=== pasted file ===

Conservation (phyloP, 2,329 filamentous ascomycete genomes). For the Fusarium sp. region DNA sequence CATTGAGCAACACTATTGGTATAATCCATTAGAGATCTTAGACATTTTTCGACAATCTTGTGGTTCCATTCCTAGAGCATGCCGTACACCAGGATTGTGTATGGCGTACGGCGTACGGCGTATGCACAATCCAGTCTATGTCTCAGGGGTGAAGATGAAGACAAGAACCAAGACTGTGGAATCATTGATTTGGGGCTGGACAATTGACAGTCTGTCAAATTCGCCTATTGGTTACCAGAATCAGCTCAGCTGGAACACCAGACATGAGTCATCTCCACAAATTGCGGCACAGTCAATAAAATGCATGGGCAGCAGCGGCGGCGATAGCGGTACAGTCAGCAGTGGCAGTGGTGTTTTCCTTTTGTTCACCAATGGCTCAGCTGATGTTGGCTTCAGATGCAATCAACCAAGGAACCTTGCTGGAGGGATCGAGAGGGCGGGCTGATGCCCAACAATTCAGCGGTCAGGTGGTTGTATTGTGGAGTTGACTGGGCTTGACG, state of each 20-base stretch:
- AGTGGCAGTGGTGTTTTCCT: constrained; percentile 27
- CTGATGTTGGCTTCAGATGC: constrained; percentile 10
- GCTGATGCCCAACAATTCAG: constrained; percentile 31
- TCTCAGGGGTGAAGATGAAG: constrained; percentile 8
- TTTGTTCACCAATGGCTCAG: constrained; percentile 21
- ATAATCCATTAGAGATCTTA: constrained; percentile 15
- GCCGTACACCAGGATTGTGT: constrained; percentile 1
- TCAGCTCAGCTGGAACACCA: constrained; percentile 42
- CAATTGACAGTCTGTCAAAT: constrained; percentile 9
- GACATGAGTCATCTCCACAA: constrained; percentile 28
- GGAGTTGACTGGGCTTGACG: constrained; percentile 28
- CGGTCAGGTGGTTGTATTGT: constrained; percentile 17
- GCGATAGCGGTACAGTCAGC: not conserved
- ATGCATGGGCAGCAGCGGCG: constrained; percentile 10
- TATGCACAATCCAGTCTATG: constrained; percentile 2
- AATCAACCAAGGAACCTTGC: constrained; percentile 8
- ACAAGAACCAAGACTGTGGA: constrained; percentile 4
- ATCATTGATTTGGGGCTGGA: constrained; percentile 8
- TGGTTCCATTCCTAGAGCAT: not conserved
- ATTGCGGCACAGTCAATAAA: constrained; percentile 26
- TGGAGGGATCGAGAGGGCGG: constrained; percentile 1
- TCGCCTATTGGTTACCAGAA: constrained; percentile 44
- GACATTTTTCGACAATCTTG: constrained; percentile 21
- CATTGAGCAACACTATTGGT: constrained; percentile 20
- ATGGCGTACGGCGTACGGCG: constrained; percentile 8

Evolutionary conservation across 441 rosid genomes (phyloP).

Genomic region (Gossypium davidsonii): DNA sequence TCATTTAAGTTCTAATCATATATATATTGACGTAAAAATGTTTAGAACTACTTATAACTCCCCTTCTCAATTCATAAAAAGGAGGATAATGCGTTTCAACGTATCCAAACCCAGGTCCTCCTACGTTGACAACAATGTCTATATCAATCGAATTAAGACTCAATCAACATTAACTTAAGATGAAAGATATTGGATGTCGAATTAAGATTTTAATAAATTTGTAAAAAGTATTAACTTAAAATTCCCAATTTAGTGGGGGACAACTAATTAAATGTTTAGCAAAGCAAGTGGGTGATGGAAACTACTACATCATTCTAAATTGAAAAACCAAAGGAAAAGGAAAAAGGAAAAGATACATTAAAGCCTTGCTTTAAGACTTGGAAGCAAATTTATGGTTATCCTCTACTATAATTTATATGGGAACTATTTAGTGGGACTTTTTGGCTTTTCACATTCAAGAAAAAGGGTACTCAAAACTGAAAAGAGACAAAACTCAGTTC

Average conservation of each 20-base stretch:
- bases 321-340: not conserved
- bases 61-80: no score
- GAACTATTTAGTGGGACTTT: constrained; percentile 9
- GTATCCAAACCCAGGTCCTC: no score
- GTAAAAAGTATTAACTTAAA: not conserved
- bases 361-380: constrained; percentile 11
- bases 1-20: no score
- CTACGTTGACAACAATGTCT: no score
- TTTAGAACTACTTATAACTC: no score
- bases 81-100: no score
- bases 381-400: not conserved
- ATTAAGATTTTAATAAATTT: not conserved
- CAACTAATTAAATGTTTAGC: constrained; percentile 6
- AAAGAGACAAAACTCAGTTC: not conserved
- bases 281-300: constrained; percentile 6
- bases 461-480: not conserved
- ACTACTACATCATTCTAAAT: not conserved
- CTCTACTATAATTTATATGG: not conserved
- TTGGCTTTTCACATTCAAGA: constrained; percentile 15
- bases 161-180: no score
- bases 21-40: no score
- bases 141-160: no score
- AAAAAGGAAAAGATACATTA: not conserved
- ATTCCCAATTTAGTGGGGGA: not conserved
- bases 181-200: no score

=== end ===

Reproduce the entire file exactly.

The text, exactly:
Conservation (phyloP, 2,329 filamentous ascomycete genomes). For the Fusarium sp. region DNA sequence CATTGAGCAACACTATTGGTATAATCCATTAGAGATCTTAGACATTTTTCGACAATCTTGTGGTTCCATTCCTAGAGCATGCCGTACACCAGGATTGTGTATGGCGTACGGCGTACGGCGTATGCACAATCCAGTCTATGTCTCAGGGGTGAAGATGAAGACAAGAACCAAGACTGTGGAATCATTGATTTGGGGCTGGACAATTGACAGTCTGTCAAATTCGCCTATTGGTTACCAGAATCAGCTCAGCTGGAACACCAGACATGAGTCATCTCCACAAATTGCGGCACAGTCAATAAAATGCATGGGCAGCAGCGGCGGCGATAGCGGTACAGTCAGCAGTGGCAGTGGTGTTTTCCTTTTGTTCACCAATGGCTCAGCTGATGTTGGCTTCAGATGCAATCAACCAAGGAACCTTGCTGGAGGGATCGAGAGGGCGGGCTGATGCCCAACAATTCAGCGGTCAGGTGGTTGTATTGTGGAGTTGACTGGGCTTGACG, state of each 20-base stretch:
- AGTGGCAGTGGTGTTTTCCT: constrained; percentile 27
- CTGATGTTGGCTTCAGATGC: constrained; percentile 10
- GCTGATGCCCAACAATTCAG: constrained; percentile 31
- TCTCAGGGGTGAAGATGAAG: constrained; percentile 8
- TTTGTTCACCAATGGCTCAG: constrained; percentile 21
- ATAATCCATTAGAGATCTTA: constrained; percentile 15
- GCCGTACACCAGGATTGTGT: constrained; percentile 1
- TCAGCTCAGCTGGAACACCA: constrained; percentile 42
- CAATTGACAGTCTGTCAAAT: constrained; percentile 9
- GACATGAGTCATCTCCACAA: constrained; percentile 28
- GGAGTTGACTGGGCTTGACG: constrained; percentile 28
- CGGTCAGGTGGTTGTATTGT: constrained; percentile 17
- GCGATAGCGGTACAGTCAGC: not conserved
- ATGCATGGGCAGCAGCGGCG: constrained; percentile 10
- TATGCACAATCCAGTCTATG: constrained; percentile 2
- AATCAACCAAGGAACCTTGC: constrained; percentile 8
- ACAAGAACCAAGACTGTGGA: constrained; percentile 4
- ATCATTGATTTGGGGCTGGA: constrained; percentile 8
- TGGTTCCATTCCTAGAGCAT: not conserved
- ATTGCGGCACAGTCAATAAA: constrained; percentile 26
- TGGAGGGATCGAGAGGGCGG: constrained; percentile 1
- TCGCCTATTGGTTACCAGAA: constrained; percentile 44
- GACATTTTTCGACAATCTTG: constrained; percentile 21
- CATTGAGCAACACTATTGGT: constrained; percentile 20
- ATGGCGTACGGCGTACGGCG: constrained; percentile 8

Evolutionary conservation across 441 rosid genomes (phyloP).

Genomic region (Gossypium davidsonii): DNA sequence TCATTTAAGTTCTAATCATATATATATTGACGTAAAAATGTTTAGAACTACTTATAACTCCCCTTCTCAATTCATAAAAAGGAGGATAATGCGTTTCAACGTATCCAAACCCAGGTCCTCCTACGTTGACAACAATGTCTATATCAATCGAATTAAGACTCAATCAACATTAACTTAAGATGAAAGATATTGGATGTCGAATTAAGATTTTAATAAATTTGTAAAAAGTATTAACTTAAAATTCCCAATTTAGTGGGGGACAACTAATTAAATGTTTAGCAAAGCAAGTGGGTGATGGAAACTACTACATCATTCTAAATTGAAAAACCAAAGGAAAAGGAAAAAGGAAAAGATACATTAAAGCCTTGCTTTAAGACTTGGAAGCAAATTTATGGTTATCCTCTACTATAATTTATATGGGAACTATTTAGTGGGACTTTTTGGCTTTTCACATTCAAGAAAAAGGGTACTCAAAACTGAAAAGAGACAAAACTCAGTTC

Average conservation of each 20-base stretch:
- bases 321-340: not conserved
- bases 61-80: no score
- GAACTATTTAGTGGGACTTT: constrained; percentile 9
- GTATCCAAACCCAGGTCCTC: no score
- GTAAAAAGTATTAACTTAAA: not conserved
- bases 361-380: constrained; percentile 11
- bases 1-20: no score
- CTACGTTGACAACAATGTCT: no score
- TTTAGAACTACTTATAACTC: no score
- bases 81-100: no score
- bases 381-400: not conserved
- ATTAAGATTTTAATAAATTT: not conserved
- CAACTAATTAAATGTTTAGC: constrained; percentile 6
- AAAGAGACAAAACTCAGTTC: not conserved
- bases 281-300: constrained; percentile 6
- bases 461-480: not conserved
- ACTACTACATCATTCTAAAT: not conserved
- CTCTACTATAATTTATATGG: not conserved
- TTGGCTTTTCACATTCAAGA: constrained; percentile 15
- bases 161-180: no score
- bases 21-40: no score
- bases 141-160: no score
- AAAAAGGAAAAGATACATTA: not conserved
- ATTCCCAATTTAGTGGGGGA: not conserved
- bases 181-200: no score